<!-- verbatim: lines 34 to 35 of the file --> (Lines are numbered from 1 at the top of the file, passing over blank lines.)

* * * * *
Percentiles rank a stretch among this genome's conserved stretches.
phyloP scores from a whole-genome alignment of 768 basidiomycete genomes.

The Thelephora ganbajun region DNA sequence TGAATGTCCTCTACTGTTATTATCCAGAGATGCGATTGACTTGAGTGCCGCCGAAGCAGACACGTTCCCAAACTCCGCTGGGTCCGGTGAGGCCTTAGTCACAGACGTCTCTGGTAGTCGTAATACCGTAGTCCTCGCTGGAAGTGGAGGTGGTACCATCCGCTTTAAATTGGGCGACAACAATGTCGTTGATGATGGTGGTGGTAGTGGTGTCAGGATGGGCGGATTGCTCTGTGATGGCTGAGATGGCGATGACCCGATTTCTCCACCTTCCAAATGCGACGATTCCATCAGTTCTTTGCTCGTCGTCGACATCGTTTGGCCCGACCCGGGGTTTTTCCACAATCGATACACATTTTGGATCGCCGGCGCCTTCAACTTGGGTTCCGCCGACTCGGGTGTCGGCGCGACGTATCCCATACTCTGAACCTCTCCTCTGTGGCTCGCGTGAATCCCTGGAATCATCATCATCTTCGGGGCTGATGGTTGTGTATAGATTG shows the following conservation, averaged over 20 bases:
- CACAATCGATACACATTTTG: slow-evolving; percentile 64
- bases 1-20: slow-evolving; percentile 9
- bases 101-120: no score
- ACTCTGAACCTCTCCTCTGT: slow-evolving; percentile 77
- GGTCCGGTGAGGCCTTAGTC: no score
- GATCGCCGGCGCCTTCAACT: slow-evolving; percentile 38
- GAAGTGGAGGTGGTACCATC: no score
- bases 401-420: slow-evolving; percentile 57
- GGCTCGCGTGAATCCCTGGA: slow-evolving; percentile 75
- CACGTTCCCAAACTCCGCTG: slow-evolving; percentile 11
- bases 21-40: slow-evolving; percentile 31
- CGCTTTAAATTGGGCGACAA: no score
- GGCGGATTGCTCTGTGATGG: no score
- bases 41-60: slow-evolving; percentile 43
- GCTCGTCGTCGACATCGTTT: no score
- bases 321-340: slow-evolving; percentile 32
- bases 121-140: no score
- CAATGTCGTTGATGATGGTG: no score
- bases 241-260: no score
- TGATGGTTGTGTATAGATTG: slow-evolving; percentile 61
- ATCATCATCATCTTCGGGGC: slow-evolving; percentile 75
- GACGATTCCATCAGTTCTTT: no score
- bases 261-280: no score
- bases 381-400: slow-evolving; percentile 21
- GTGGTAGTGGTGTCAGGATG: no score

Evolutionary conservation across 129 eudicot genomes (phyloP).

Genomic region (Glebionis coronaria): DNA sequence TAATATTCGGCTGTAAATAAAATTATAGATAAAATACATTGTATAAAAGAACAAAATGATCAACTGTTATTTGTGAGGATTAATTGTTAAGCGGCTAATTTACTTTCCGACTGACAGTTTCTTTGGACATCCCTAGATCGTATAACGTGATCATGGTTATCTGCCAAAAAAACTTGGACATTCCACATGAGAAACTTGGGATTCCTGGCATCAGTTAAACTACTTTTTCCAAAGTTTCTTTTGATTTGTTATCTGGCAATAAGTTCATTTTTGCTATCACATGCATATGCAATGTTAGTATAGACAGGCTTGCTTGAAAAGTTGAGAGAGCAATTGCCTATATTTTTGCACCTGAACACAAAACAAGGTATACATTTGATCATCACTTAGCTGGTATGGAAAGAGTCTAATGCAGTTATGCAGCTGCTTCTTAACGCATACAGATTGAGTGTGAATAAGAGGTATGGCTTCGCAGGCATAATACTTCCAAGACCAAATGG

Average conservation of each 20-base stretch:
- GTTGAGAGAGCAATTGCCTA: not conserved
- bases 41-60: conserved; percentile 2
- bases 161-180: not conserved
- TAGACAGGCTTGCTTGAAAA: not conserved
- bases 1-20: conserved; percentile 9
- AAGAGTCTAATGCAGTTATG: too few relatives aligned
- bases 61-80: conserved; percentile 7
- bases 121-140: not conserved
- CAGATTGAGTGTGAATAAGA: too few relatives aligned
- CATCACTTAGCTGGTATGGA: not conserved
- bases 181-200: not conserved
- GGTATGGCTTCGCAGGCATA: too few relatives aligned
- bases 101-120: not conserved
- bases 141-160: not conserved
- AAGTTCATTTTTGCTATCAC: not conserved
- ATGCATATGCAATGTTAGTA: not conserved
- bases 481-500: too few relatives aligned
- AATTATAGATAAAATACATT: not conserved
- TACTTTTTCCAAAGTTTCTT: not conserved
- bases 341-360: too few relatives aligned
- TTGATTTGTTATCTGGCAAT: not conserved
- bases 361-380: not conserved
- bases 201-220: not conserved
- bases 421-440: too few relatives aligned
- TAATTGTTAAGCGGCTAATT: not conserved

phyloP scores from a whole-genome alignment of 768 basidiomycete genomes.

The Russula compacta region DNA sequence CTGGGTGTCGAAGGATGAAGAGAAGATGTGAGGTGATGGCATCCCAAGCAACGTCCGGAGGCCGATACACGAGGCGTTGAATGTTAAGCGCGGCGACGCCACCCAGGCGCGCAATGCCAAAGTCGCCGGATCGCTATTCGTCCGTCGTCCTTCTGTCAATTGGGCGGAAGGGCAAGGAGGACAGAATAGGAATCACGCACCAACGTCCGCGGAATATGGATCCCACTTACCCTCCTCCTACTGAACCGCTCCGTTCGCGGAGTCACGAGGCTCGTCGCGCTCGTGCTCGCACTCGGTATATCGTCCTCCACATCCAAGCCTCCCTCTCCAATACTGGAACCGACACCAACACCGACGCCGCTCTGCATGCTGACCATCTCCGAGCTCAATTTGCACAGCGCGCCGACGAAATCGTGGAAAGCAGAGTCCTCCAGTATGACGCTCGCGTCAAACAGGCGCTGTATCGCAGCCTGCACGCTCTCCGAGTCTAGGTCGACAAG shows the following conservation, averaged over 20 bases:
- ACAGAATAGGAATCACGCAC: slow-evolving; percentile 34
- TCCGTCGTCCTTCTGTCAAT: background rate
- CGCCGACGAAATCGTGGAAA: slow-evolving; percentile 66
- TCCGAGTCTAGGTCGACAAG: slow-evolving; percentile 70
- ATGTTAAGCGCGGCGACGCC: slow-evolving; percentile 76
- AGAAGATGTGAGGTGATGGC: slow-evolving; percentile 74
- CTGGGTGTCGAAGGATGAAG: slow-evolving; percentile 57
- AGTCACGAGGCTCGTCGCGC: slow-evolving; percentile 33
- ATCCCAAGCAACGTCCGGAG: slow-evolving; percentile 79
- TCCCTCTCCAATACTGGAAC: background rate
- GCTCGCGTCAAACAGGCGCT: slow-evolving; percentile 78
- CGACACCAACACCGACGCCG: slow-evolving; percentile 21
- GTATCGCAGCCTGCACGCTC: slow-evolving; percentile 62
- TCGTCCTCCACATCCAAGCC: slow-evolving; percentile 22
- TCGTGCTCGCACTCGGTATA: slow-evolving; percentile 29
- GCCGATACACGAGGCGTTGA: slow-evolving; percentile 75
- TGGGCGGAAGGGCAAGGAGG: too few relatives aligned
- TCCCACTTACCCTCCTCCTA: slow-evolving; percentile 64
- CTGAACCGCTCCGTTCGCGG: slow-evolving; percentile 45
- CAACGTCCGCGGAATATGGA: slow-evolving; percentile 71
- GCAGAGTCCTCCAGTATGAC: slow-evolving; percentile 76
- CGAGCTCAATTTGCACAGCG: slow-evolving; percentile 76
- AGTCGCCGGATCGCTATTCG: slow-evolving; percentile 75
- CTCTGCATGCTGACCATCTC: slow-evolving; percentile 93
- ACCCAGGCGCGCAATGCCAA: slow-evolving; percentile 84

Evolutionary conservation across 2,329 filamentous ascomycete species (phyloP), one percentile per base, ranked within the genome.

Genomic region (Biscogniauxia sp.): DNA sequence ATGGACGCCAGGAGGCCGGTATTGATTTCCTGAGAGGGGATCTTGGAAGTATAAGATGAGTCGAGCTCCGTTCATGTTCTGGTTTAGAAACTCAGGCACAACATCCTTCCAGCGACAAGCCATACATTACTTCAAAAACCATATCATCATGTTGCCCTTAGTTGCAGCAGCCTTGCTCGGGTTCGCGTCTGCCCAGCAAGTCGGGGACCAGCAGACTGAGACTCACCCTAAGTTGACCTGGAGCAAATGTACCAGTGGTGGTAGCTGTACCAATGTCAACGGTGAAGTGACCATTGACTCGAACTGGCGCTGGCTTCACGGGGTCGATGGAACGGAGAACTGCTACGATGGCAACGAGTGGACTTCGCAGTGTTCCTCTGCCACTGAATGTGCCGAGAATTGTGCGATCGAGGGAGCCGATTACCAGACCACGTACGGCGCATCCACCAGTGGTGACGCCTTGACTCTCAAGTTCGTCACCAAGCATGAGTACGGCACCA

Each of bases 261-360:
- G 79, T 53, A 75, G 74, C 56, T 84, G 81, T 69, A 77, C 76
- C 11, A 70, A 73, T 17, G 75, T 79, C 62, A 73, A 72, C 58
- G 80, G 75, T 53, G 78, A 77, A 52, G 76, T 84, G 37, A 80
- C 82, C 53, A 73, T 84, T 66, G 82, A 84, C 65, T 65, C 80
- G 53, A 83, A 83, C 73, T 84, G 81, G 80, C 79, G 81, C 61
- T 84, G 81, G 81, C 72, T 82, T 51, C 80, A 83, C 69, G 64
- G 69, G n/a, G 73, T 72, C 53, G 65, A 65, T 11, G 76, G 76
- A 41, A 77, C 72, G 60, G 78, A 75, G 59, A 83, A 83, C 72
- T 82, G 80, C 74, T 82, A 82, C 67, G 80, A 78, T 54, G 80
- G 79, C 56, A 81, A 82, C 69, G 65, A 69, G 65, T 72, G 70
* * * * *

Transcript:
- bases 161-180: not conserved
- TAGACAGGCTTGCTTGAAAA: not conserved